Finally, after much work, she graduated to twice weekly visits to the paediatric floor at UHNBC where she became, with staff approval, an honorary staff member! We have a photograph of her, proudly wearing her paediatric sweatshirt, on the wall for all to view.

Her main role is to calm and distract worried patients when they are having blood work done, examinations, or shots. Bella’s calm presence lifts the spirits of both staff and patients, and while she snuggles up to a patient who cuddles her back, it often brings contentment and a touch of normality to a scary situation. There are a lot more smiles when Miss Bella is around.

Bella’s family recently moved to Vancouver Island, but she still continues to do the “work” she loves and keep up her skills when her family flies or drives her up for monthly visits. Bella now has a new job too – training a replacement! Jazz is another therapy dog that now visits regularly to “fill in” for Bella and keep the smiles coming in the paeds unit.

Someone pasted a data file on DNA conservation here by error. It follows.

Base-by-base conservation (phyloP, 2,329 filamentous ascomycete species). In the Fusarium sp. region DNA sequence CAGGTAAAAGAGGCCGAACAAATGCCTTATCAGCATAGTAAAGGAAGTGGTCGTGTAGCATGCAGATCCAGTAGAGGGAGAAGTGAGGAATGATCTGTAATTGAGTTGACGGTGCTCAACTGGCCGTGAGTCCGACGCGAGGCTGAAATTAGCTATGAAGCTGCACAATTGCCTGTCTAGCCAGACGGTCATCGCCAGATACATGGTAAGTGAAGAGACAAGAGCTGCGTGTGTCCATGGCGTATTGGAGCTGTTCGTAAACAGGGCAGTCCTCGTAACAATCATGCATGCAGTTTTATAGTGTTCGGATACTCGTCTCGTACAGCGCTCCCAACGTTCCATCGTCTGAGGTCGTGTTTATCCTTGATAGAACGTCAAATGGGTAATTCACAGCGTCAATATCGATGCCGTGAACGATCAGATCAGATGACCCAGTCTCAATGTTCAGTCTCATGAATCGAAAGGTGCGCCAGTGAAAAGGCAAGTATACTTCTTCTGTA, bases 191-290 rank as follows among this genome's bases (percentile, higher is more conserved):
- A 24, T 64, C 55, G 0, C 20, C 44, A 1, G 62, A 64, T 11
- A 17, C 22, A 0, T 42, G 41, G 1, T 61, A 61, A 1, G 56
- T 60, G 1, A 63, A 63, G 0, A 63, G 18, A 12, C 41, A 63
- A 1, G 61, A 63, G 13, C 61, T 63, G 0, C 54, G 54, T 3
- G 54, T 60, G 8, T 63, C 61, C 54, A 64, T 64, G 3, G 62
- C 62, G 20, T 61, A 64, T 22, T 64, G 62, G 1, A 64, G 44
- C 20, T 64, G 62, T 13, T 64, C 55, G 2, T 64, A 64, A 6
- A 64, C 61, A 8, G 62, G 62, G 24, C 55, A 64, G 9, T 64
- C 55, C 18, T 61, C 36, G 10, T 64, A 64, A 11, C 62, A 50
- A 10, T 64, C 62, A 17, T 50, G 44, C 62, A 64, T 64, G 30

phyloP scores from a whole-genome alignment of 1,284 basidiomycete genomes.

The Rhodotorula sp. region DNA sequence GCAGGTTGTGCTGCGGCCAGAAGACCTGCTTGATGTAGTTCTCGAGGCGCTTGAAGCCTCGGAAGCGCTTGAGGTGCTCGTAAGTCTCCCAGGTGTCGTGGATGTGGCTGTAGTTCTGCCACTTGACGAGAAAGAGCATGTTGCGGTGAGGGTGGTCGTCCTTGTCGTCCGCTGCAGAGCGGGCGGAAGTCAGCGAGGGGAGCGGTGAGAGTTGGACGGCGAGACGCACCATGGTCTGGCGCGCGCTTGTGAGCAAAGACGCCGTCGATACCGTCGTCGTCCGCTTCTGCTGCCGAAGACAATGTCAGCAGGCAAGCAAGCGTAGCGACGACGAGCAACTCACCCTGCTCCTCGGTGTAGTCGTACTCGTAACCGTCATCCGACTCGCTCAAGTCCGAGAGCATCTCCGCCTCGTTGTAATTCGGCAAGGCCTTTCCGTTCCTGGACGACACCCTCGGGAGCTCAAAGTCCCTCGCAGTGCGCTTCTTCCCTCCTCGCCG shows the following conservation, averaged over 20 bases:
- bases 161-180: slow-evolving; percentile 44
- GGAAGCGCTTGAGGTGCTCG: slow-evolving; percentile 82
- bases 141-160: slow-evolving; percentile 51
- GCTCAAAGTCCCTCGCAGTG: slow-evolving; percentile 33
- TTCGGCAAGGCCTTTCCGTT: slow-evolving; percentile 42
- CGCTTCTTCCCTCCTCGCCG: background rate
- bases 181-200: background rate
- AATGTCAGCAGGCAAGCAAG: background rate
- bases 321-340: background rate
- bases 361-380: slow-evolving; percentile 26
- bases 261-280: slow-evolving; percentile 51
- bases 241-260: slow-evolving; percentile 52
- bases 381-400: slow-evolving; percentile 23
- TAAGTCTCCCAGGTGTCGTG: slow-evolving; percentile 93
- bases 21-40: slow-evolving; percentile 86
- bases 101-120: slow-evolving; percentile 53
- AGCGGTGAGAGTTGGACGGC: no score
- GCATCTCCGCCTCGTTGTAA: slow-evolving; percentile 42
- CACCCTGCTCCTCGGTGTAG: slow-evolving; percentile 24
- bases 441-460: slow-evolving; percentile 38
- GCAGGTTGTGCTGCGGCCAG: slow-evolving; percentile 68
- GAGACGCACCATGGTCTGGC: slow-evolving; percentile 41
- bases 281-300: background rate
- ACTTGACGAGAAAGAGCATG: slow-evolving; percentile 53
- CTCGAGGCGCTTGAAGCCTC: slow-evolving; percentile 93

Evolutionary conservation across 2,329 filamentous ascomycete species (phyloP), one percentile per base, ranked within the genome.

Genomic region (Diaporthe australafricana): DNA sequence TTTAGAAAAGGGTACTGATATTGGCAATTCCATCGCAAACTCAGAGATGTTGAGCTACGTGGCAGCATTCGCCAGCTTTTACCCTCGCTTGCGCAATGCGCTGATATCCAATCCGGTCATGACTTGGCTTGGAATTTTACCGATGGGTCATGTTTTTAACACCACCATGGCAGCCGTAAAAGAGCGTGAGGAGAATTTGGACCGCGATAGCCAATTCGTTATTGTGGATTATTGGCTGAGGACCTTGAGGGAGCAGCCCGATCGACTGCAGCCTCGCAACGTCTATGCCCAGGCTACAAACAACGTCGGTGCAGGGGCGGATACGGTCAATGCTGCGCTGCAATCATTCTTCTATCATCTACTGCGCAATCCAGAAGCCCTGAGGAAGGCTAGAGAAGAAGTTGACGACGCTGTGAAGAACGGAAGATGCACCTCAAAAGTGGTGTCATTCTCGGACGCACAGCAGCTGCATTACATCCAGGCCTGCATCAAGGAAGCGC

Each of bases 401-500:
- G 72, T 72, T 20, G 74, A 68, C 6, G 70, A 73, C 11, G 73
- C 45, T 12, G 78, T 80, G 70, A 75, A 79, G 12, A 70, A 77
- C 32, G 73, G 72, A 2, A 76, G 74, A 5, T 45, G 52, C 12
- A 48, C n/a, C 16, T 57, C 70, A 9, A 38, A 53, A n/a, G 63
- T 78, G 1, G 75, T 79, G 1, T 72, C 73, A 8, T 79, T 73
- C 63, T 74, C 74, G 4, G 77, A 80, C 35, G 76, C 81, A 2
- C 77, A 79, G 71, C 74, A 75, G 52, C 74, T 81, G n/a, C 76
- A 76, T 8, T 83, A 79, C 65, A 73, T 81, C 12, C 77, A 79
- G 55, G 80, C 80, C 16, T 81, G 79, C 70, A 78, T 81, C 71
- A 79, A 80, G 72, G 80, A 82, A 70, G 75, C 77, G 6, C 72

Your turn to share – have you heard of pets helping in the recovery of people with an illness?

Sandra Wyatt

About Sandra Wyatt

Sandra Wyatt is the child life specialist in the paediatrics department of UHNBC in Prince George. She spends much of her "not so spare" time, developing and running her small dog daycare/boarding business. With rescue dogs of her own, walking 10km in a day is a usual day for her. Besides walking and working, Sandra loves gardening and this past spring, she re-arranged her whole garden to also “rescue” new plants a friend left behind after moving.